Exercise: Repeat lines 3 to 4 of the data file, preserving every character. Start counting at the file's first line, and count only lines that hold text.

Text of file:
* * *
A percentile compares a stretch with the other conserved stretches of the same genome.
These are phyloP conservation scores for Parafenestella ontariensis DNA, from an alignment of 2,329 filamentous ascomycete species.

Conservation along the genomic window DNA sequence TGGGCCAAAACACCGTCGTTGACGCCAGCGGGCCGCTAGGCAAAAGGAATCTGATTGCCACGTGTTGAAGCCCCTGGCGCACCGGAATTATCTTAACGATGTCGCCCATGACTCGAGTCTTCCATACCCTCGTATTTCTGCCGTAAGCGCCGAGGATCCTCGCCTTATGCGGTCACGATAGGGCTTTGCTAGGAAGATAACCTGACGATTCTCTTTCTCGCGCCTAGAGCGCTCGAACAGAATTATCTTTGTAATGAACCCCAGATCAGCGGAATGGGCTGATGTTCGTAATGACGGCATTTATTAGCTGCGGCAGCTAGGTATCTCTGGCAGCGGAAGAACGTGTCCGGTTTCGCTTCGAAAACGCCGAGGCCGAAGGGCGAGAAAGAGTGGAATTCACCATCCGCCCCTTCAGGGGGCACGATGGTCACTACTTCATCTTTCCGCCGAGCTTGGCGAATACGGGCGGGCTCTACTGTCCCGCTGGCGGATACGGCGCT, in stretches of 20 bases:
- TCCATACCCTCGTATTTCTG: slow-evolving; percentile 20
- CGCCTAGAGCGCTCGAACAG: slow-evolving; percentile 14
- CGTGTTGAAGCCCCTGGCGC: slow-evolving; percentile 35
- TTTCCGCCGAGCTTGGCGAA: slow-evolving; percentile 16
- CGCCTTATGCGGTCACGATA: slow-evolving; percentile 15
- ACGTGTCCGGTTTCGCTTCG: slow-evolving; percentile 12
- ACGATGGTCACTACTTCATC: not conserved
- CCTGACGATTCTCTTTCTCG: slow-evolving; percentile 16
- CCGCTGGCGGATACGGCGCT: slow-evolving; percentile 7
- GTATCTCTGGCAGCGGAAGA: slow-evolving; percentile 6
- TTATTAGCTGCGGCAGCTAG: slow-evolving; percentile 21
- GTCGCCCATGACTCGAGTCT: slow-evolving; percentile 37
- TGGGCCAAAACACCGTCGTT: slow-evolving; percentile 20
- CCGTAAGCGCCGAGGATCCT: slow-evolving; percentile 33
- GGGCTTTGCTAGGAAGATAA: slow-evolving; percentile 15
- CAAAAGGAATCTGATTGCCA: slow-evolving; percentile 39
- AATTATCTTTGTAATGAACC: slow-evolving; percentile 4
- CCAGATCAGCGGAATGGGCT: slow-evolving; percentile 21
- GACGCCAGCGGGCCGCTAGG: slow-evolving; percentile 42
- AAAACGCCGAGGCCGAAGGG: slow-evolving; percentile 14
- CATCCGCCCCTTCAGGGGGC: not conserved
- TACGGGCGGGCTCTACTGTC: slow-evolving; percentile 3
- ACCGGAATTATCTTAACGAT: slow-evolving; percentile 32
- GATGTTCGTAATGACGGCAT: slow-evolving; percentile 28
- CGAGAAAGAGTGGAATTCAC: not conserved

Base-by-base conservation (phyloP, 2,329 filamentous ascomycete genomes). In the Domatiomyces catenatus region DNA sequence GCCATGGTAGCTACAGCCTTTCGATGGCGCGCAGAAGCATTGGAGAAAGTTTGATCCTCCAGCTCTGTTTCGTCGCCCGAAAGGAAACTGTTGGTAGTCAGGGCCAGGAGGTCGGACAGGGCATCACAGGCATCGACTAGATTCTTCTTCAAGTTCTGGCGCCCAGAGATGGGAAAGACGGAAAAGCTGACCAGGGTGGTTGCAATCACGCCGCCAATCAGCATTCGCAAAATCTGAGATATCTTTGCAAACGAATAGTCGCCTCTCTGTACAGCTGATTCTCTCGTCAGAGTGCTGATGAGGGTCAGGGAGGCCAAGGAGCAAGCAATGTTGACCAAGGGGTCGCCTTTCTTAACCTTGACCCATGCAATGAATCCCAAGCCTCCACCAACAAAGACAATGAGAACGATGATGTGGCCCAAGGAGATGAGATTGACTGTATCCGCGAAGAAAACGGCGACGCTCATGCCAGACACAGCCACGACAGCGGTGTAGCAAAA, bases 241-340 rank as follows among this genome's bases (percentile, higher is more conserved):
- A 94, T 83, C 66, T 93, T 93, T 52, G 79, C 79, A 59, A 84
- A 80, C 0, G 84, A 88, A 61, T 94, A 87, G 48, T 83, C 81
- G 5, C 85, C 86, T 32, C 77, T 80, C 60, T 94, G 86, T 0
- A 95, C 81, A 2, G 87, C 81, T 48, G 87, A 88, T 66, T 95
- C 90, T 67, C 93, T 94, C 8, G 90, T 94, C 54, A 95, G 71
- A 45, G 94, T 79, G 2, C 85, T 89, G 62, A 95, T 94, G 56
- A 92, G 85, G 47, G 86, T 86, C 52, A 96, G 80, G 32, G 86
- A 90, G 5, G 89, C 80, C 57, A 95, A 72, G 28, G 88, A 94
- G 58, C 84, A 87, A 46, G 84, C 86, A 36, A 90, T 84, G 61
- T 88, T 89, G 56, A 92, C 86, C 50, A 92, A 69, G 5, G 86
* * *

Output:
Conservation along the genomic window DNA sequence TGGGCCAAAACACCGTCGTTGACGCCAGCGGGCCGCTAGGCAAAAGGAATCTGATTGCCACGTGTTGAAGCCCCTGGCGCACCGGAATTATCTTAACGATGTCGCCCATGACTCGAGTCTTCCATACCCTCGTATTTCTGCCGTAAGCGCCGAGGATCCTCGCCTTATGCGGTCACGATAGGGCTTTGCTAGGAAGATAACCTGACGATTCTCTTTCTCGCGCCTAGAGCGCTCGAACAGAATTATCTTTGTAATGAACCCCAGATCAGCGGAATGGGCTGATGTTCGTAATGACGGCATTTATTAGCTGCGGCAGCTAGGTATCTCTGGCAGCGGAAGAACGTGTCCGGTTTCGCTTCGAAAACGCCGAGGCCGAAGGGCGAGAAAGAGTGGAATTCACCATCCGCCCCTTCAGGGGGCACGATGGTCACTACTTCATCTTTCCGCCGAGCTTGGCGAATACGGGCGGGCTCTACTGTCCCGCTGGCGGATACGGCGCT, in stretches of 20 bases:
- TCCATACCCTCGTATTTCTG: slow-evolving; percentile 20